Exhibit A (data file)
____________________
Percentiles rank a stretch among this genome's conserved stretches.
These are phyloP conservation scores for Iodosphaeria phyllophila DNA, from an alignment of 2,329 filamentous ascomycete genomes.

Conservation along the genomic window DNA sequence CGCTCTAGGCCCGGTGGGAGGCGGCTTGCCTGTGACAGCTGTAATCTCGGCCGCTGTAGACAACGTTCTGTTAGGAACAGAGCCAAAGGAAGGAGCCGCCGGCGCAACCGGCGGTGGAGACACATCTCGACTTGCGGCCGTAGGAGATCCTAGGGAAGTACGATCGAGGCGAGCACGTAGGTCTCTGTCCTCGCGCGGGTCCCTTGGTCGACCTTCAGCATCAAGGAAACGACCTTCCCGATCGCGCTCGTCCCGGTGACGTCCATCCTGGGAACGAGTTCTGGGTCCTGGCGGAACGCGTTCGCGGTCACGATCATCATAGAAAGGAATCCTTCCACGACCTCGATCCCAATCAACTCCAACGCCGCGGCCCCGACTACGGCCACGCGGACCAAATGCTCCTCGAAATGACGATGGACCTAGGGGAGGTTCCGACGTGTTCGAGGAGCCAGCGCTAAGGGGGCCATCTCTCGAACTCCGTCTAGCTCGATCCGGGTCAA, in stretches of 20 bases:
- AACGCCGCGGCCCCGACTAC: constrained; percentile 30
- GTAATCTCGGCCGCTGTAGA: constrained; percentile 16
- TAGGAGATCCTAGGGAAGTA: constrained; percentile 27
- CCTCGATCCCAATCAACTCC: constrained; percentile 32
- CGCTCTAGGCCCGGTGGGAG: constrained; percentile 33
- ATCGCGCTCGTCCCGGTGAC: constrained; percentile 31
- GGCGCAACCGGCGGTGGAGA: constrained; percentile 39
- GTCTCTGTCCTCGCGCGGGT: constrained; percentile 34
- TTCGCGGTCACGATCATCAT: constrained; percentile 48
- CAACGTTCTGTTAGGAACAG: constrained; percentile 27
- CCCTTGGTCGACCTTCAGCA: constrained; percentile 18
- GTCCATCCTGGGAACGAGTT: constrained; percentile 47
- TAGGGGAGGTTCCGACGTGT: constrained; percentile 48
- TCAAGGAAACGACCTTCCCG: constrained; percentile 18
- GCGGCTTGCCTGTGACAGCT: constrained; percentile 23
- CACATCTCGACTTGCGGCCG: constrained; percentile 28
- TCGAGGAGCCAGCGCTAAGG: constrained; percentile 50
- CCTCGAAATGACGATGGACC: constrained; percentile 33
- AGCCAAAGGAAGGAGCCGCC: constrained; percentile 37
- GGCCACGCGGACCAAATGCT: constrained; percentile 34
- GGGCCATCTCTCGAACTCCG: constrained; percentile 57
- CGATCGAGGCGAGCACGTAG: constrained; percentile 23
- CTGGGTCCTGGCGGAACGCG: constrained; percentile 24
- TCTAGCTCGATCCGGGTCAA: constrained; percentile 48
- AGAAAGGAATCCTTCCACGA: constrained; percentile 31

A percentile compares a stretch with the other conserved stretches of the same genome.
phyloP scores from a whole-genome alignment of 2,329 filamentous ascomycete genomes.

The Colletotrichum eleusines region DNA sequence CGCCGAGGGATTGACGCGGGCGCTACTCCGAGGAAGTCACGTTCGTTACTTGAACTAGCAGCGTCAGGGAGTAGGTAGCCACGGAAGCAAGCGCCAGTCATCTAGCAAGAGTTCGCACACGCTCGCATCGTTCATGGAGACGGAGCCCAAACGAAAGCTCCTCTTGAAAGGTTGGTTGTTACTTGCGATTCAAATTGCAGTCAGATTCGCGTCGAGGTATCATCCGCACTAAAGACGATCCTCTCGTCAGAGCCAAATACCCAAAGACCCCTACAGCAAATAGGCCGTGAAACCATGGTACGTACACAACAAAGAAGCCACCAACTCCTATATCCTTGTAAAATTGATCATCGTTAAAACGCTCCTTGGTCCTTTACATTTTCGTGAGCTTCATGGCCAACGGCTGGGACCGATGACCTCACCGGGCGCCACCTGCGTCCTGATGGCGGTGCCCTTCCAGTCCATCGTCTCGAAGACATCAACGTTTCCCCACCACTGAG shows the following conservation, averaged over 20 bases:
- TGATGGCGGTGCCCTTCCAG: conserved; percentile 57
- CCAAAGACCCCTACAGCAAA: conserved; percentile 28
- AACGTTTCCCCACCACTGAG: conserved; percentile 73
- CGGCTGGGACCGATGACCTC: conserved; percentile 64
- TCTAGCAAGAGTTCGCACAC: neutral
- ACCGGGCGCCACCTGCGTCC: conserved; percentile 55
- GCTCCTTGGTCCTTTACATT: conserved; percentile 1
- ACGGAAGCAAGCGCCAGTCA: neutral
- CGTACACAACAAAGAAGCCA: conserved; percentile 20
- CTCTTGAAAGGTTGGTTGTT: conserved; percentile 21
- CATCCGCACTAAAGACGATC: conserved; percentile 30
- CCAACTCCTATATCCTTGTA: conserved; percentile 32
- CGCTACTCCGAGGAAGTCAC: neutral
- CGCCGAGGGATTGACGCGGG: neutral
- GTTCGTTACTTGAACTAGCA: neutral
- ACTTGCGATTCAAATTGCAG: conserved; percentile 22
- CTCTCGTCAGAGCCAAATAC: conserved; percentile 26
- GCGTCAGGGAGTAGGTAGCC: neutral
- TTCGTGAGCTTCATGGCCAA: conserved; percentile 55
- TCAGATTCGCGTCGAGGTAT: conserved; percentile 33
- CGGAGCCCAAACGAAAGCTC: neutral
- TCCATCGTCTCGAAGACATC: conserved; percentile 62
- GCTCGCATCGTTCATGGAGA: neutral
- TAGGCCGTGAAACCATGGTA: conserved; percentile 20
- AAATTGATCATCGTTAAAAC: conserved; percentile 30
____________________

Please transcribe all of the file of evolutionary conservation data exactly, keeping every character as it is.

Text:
Percentiles rank a stretch among this genome's conserved stretches.
These are phyloP conservation scores for Iodosphaeria phyllophila DNA, from an alignment of 2,329 filamentous ascomycete genomes.

Conservation along the genomic window DNA sequence CGCTCTAGGCCCGGTGGGAGGCGGCTTGCCTGTGACAGCTGTAATCTCGGCCGCTGTAGACAACGTTCTGTTAGGAACAGAGCCAAAGGAAGGAGCCGCCGGCGCAACCGGCGGTGGAGACACATCTCGACTTGCGGCCGTAGGAGATCCTAGGGAAGTACGATCGAGGCGAGCACGTAGGTCTCTGTCCTCGCGCGGGTCCCTTGGTCGACCTTCAGCATCAAGGAAACGACCTTCCCGATCGCGCTCGTCCCGGTGACGTCCATCCTGGGAACGAGTTCTGGGTCCTGGCGGAACGCGTTCGCGGTCACGATCATCATAGAAAGGAATCCTTCCACGACCTCGATCCCAATCAACTCCAACGCCGCGGCCCCGACTACGGCCACGCGGACCAAATGCTCCTCGAAATGACGATGGACCTAGGGGAGGTTCCGACGTGTTCGAGGAGCCAGCGCTAAGGGGGCCATCTCTCGAACTCCGTCTAGCTCGATCCGGGTCAA, in stretches of 20 bases:
- AACGCCGCGGCCCCGACTAC: constrained; percentile 30
- GTAATCTCGGCCGCTGTAGA: constrained; percentile 16
- TAGGAGATCCTAGGGAAGTA: constrained; percentile 27
- CCTCGATCCCAATCAACTCC: constrained; percentile 32
- CGCTCTAGGCCCGGTGGGAG: constrained; percentile 33
- ATCGCGCTCGTCCCGGTGAC: constrained; percentile 31
- GGCGCAACCGGCGGTGGAGA: constrained; percentile 39
- GTCTCTGTCCTCGCGCGGGT: constrained; percentile 34
- TTCGCGGTCACGATCATCAT: constrained; percentile 48
- CAACGTTCTGTTAGGAACAG: constrained; percentile 27
- CCCTTGGTCGACCTTCAGCA: constrained; percentile 18
- GTCCATCCTGGGAACGAGTT: constrained; percentile 47
- TAGGGGAGGTTCCGACGTGT: constrained; percentile 48
- TCAAGGAAACGACCTTCCCG: constrained; percentile 18
- GCGGCTTGCCTGTGACAGCT: constrained; percentile 23
- CACATCTCGACTTGCGGCCG: constrained; percentile 28
- TCGAGGAGCCAGCGCTAAGG: constrained; percentile 50
- CCTCGAAATGACGATGGACC: constrained; percentile 33
- AGCCAAAGGAAGGAGCCGCC: constrained; percentile 37
- GGCCACGCGGACCAAATGCT: constrained; percentile 34
- GGGCCATCTCTCGAACTCCG: constrained; percentile 57
- CGATCGAGGCGAGCACGTAG: constrained; percentile 23
- CTGGGTCCTGGCGGAACGCG: constrained; percentile 24
- TCTAGCTCGATCCGGGTCAA: constrained; percentile 48
- AGAAAGGAATCCTTCCACGA: constrained; percentile 31

A percentile compares a stretch with the other conserved stretches of the same genome.
phyloP scores from a whole-genome alignment of 2,329 filamentous ascomycete genomes.

The Colletotrichum eleusines region DNA sequence CGCCGAGGGATTGACGCGGGCGCTACTCCGAGGAAGTCACGTTCGTTACTTGAACTAGCAGCGTCAGGGAGTAGGTAGCCACGGAAGCAAGCGCCAGTCATCTAGCAAGAGTTCGCACACGCTCGCATCGTTCATGGAGACGGAGCCCAAACGAAAGCTCCTCTTGAAAGGTTGGTTGTTACTTGCGATTCAAATTGCAGTCAGATTCGCGTCGAGGTATCATCCGCACTAAAGACGATCCTCTCGTCAGAGCCAAATACCCAAAGACCCCTACAGCAAATAGGCCGTGAAACCATGGTACGTACACAACAAAGAAGCCACCAACTCCTATATCCTTGTAAAATTGATCATCGTTAAAACGCTCCTTGGTCCTTTACATTTTCGTGAGCTTCATGGCCAACGGCTGGGACCGATGACCTCACCGGGCGCCACCTGCGTCCTGATGGCGGTGCCCTTCCAGTCCATCGTCTCGAAGACATCAACGTTTCCCCACCACTGAG shows the following conservation, averaged over 20 bases:
- TGATGGCGGTGCCCTTCCAG: conserved; percentile 57
- CCAAAGACCCCTACAGCAAA: conserved; percentile 28
- AACGTTTCCCCACCACTGAG: conserved; percentile 73
- CGGCTGGGACCGATGACCTC: conserved; percentile 64
- TCTAGCAAGAGTTCGCACAC: neutral
- ACCGGGCGCCACCTGCGTCC: conserved; percentile 55
- GCTCCTTGGTCCTTTACATT: conserved; percentile 1
- ACGGAAGCAAGCGCCAGTCA: neutral
- CGTACACAACAAAGAAGCCA: conserved; percentile 20
- CTCTTGAAAGGTTGGTTGTT: conserved; percentile 21
- CATCCGCACTAAAGACGATC: conserved; percentile 30
- CCAACTCCTATATCCTTGTA: conserved; percentile 32
- CGCTACTCCGAGGAAGTCAC: neutral
- CGCCGAGGGATTGACGCGGG: neutral
- GTTCGTTACTTGAACTAGCA: neutral
- ACTTGCGATTCAAATTGCAG: conserved; percentile 22
- CTCTCGTCAGAGCCAAATAC: conserved; percentile 26
- GCGTCAGGGAGTAGGTAGCC: neutral
- TTCGTGAGCTTCATGGCCAA: conserved; percentile 55
- TCAGATTCGCGTCGAGGTAT: conserved; percentile 33
- CGGAGCCCAAACGAAAGCTC: neutral
- TCCATCGTCTCGAAGACATC: conserved; percentile 62
- GCTCGCATCGTTCATGGAGA: neutral
- TAGGCCGTGAAACCATGGTA: conserved; percentile 20
- AAATTGATCATCGTTAAAAC: conserved; percentile 30